• When you want to predict and forecast sales for the future, do you resort to a simple linear regression, or opt for ARIMAX?
  • To ensure customer engagement, do you invest in creating a loyalty program and lifecycle management? Or should you invest on the ad space in that prime TV slot?

Improve sales by 10x

  1. Touchpoint optimization:

Over-communication and constant bombarding of marketing messages has led to a strain in customer’s inbox and notifications. Avoid bulk campaign bombarding and maintain consistency across all your platforms.

Globally, over 100 trillion mails are sent a year and this number is constantly on rise. An average user sends or receives more than 167 emails a day. It is estimated that 81% of all mails are tagged as spam and end up ignored and forgotten.

There are more than 400 million tweets sent every day, and Facebook users send more than 4 billion private messages every day. Combine this with messaging platforms where typical teens and young adults send/receive over 100 texts a day.

You need to make sure that your communication is not lost in the sea of notifications. Since your customer has access to multiple touch points, it is highly recommended to prioritize your marketing strategies based on each customer segment.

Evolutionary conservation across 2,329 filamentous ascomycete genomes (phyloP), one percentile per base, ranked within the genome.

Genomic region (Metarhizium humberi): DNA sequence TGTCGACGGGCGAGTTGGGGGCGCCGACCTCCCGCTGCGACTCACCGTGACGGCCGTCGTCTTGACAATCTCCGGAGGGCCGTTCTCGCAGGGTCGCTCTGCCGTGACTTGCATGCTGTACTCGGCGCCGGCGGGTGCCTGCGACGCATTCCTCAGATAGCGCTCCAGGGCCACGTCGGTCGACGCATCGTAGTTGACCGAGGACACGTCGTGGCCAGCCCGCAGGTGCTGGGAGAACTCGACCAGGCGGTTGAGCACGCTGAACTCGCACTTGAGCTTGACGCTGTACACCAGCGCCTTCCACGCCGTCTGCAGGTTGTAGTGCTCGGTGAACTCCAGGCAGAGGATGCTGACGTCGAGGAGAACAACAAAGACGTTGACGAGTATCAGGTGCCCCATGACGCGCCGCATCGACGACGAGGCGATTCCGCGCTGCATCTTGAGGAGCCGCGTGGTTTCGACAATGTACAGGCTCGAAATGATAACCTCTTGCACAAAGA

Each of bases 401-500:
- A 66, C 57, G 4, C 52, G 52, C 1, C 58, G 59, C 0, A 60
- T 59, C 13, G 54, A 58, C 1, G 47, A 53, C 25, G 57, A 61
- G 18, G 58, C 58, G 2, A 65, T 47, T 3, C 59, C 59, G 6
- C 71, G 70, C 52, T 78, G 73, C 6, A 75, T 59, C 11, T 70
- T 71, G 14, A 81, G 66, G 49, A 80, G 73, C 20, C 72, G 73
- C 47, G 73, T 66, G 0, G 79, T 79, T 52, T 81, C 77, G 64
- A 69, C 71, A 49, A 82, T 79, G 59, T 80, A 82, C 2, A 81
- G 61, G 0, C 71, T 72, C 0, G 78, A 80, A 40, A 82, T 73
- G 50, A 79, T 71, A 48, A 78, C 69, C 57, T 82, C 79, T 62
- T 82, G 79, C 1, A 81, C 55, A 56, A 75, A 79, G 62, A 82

1. Execution

Once you execute your marketing campaign, how will you measure its effectiveness? A sure shot indicator of success is an increase in ROI which can be further metricized by the statistics attached to the campaign. Though this looks like a post-mortem behavior to figure out the ups-downs, this eventually leads to a cycle of data inputs post execution which makes you fine-tune your approach and address specific business insights.

This cycle and loop is ever changing and dynamic, and it would help to revisit this plan once a quarter to ensure alignment to your annual targets. More importantly it will ensure that the right people have got the right message from you, at the right time, through the right channel. Beyond your targets, you will ensure that your customers know their needs and have understood them, which is a definitive step to being an unparalleled leader.

Analytics can help deliver more deep-dive insights and provide an understanding of the customer journey at a more granular level. Capturing such detailed information at this level has been possible due to the digital transformation in the past few years which was not possible before. LatentView helps you gain an advantage when it comes to the customer journey. It helps in mining effective actionable insights on your customer from the humongous web of online footprints through an in-house platform, Panel Miner.

To know more about LatentView’s end-to-end custom analytics solutions, please write into: